Posts Tagged Sojourners

A Salvation Agenda: Rick Perry vs. the Religious Left

I have recently criticized Jim Wallis & Friends for their blind, cultish support of “programs focused on reducing” (a blurry category, to be sure), which, as they tell us, are integral to helping the “least of these” and doing “what God requires.”

Taking a different tack is Rick Perry, governor of Texas and the latest to join a crowded field of GOP presidential candidates.

Over a week ago, Perry held a religious rally in Houston called “The Response,” in which he aimed to lead Americans to fast and pray for their country (“fascists!!”). Upon hearing about the event, I feared it could be a repeat of Glenn Beck’s fluffy relativism festival held last fall. But behold, Perry spoke directly and absolutely, cutting clear lines between church and state and not making any attempt to shy away from the name of Jesus.

“His agenda is not a political agenda,” Perry said. “His agenda is a salvation agenda.”

Watch the speech here:

In the weeks preceding, Perry garnered significant criticism from progressives everywhere, who strived to paint his beliefs as ridiculous (“prayer!? seriously?!”) and portray the event as a nasty conflation of politics and religion.

Oddly enough, Perry made the distinctions pretty clear:

He is a wise, wise God, and he’s wise enough to not be affiliated with any political party, or for that matter, he’s wise enough not to be affiliated with any man-made institutions. He’s calling all Americans of all walks of life to seek him, to return to him, to experience his love and his grace and his acceptance – experience a full-filled life, regardless of the circumstances.

I don’t mean this to be a full endorsement of Perry — he makes me nervous on federalism and corporatism — and I am not fully aware of his past when it comes to handling the intersection of politics and faith. But what he Read the rest of this entry »

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The Circle of Protection: A Round-Up of Christian Responses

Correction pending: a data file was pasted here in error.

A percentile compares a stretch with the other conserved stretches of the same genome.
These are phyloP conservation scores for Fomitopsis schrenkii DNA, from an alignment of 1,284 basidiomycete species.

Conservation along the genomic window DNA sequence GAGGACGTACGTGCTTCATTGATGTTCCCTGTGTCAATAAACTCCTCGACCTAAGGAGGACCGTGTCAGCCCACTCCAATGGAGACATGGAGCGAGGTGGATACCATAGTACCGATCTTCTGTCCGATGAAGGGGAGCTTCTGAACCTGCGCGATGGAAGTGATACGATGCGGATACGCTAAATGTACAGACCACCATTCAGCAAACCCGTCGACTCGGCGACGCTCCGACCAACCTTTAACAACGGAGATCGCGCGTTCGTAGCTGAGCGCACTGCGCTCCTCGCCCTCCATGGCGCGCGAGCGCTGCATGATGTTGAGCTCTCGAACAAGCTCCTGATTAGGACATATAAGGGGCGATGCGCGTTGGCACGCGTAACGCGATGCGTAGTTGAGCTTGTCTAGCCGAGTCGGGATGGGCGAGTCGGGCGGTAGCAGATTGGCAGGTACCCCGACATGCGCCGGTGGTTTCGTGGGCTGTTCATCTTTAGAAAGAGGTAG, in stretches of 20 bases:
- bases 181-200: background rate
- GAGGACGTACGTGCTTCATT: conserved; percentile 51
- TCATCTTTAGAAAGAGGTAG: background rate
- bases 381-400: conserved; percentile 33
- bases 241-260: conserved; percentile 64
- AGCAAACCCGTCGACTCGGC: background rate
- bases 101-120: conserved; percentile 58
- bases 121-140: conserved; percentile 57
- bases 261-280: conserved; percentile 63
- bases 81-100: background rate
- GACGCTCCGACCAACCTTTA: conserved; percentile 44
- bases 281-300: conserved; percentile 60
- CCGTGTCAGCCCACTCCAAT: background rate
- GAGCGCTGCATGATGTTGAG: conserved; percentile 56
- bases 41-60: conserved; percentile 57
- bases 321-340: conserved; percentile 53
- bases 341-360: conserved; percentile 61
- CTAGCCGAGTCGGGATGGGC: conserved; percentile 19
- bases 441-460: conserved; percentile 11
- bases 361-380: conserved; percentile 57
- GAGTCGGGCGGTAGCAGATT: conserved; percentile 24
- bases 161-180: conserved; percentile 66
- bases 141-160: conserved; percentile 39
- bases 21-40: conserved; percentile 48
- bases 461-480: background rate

Jim Wallis, What Would Jesus Cut, Circle of Protection, SojournersLast week I weighed in on all of the “Circle of Protection” mumbo-jumbo being tossed around at the White House, arguing that Jim Wallis and his progressive brethren are once again warping the “least of these” into political tools and confusing bureaucratic blubber with genuine compassion.

Although the budget talks are finally coming to a close — for better or for worse — there have been a flurry of other Christian responses to Wallis & Friends that are well worth reviewing. Given the evident persistency of the social (gospel) engineers and the relatively mild implications of last night’s news, such a discussion will certainly not fall off our radars any time soon.

Thus, here’s a quick look at what others have been saying about the Christian’s role in approaching an unsustainable economic future.

  • Friend of the blog Eric Teetsel has joined several other Christian leaders in writing a letter to the president in hopes of realigning the discussion away from Wallis’ perversions. The question: “Whom would Jesus indebt?” (Add your signature here.)
  • At National Review Online, Rev. Robert Sirico argues that “in the moral calculus of Jim Wallis and his Circle of Protection supporters, there’s no problem with prostrating yourself, your Church, and your aid organization before Caesar.” Also, catch Rev. Sirico’s interview with NRO on the same subject.
  • Although he doesn’t focus on Wallis directly, Douglas Wilson does a marvelous job illuminating precisely why such talks inevitably result in such bizarre and petty squabbles over this program or that. The reason? We lack honesty, integrity, and above all, a sense of reality. “Paper promises, like paper money, require honest men to execute them,” says Wilson. “And that, as it turns out, is where our real shortage is.”
  • At the Institute on Religion & Democracy, Mark Tooley concludes that Wallis did not go to the White House to represent the poor, but to represent “the secular permanent governing class.” “For its denizens,” Tooley says, “Big Government is apparently the only deity that Read the rest of this entry »

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